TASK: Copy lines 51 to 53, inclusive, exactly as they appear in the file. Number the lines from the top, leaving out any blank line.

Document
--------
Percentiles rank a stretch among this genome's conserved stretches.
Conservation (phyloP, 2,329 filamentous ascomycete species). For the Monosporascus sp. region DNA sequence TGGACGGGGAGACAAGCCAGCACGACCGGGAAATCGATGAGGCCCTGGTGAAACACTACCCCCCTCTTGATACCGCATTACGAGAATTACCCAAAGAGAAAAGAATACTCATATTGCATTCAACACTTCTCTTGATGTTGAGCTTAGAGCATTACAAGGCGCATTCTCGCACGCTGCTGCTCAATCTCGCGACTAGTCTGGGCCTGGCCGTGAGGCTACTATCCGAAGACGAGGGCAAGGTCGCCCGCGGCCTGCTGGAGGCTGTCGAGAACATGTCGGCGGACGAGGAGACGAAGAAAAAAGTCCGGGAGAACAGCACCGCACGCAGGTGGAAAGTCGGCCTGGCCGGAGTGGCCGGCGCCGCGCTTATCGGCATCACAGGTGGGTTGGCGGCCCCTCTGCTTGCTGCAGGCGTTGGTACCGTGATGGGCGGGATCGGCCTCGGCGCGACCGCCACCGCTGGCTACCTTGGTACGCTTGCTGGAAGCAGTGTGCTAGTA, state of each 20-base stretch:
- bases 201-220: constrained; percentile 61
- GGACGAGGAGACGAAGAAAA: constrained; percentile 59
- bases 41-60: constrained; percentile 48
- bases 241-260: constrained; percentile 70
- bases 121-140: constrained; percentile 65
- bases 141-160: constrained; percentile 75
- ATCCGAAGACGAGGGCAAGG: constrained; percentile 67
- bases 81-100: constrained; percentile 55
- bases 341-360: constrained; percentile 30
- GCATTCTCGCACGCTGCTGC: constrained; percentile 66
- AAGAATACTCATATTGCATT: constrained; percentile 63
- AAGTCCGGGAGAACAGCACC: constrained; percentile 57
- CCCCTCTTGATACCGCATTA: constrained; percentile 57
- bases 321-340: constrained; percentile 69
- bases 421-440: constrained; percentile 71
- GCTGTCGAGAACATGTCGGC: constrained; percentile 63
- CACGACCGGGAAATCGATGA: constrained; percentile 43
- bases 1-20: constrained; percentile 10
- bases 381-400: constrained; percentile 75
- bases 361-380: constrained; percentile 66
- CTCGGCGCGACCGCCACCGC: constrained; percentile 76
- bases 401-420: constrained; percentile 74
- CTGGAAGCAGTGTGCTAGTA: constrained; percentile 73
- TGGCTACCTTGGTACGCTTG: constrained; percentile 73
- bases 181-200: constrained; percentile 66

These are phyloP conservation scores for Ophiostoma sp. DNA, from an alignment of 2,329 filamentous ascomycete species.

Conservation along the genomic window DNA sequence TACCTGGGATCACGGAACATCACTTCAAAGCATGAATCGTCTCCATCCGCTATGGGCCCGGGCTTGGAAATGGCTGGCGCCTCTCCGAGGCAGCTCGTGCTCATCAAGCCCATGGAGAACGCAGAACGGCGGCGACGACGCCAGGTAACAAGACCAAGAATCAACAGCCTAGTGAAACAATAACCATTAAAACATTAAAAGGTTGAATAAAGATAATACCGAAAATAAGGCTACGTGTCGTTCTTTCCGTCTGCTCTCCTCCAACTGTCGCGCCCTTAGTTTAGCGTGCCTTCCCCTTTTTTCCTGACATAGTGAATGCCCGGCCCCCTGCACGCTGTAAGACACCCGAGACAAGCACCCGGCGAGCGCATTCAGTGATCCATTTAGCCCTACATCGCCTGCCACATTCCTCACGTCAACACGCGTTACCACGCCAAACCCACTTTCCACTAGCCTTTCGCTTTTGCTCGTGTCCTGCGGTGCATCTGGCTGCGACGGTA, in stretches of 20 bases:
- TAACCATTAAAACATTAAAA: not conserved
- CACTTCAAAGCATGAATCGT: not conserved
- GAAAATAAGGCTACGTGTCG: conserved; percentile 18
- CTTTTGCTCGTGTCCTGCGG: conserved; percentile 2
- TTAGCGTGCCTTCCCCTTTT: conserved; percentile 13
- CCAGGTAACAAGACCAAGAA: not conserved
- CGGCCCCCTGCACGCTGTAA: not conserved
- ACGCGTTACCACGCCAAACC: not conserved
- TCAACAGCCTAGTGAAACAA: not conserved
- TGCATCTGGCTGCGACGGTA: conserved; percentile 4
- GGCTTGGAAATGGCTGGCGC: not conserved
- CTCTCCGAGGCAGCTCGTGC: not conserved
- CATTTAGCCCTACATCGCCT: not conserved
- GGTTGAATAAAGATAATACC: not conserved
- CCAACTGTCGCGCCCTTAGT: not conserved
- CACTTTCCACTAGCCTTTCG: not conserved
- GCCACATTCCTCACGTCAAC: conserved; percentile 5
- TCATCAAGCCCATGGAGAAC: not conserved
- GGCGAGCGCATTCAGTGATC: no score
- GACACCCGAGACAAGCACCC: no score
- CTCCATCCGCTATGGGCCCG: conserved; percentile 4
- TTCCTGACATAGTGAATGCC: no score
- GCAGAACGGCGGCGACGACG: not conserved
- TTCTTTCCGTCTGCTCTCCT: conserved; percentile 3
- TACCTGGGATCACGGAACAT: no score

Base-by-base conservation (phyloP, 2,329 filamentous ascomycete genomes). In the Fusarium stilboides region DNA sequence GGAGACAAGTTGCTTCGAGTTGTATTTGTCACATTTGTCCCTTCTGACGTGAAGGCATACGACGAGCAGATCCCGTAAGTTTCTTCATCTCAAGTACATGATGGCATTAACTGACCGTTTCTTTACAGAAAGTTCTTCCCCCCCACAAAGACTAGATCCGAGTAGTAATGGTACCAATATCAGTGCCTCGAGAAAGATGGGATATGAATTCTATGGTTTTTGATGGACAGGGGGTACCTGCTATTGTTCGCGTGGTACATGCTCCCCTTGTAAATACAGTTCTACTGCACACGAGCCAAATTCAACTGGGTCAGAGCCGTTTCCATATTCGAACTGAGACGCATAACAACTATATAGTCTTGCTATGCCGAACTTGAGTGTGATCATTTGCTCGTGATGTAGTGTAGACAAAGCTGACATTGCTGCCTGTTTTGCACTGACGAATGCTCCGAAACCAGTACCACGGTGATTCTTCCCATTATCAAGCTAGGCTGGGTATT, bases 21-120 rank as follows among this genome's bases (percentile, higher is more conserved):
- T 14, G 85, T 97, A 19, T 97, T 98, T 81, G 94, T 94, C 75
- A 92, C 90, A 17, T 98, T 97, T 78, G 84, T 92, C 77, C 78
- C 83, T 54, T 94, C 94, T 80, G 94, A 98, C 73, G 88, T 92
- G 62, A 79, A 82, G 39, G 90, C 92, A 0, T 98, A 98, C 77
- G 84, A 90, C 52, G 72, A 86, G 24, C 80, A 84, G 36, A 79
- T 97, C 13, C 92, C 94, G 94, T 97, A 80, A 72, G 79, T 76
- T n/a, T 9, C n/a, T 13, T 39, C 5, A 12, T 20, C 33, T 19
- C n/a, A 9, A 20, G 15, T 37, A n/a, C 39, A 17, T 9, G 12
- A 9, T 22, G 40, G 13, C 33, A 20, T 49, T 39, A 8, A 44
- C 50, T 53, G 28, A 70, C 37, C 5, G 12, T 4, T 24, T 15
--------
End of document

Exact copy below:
- TTCCTGACATAGTGAATGCC: no score
- GCAGAACGGCGGCGACGACG: not conserved
- TTCTTTCCGTCTGCTCTCCT: conserved; percentile 3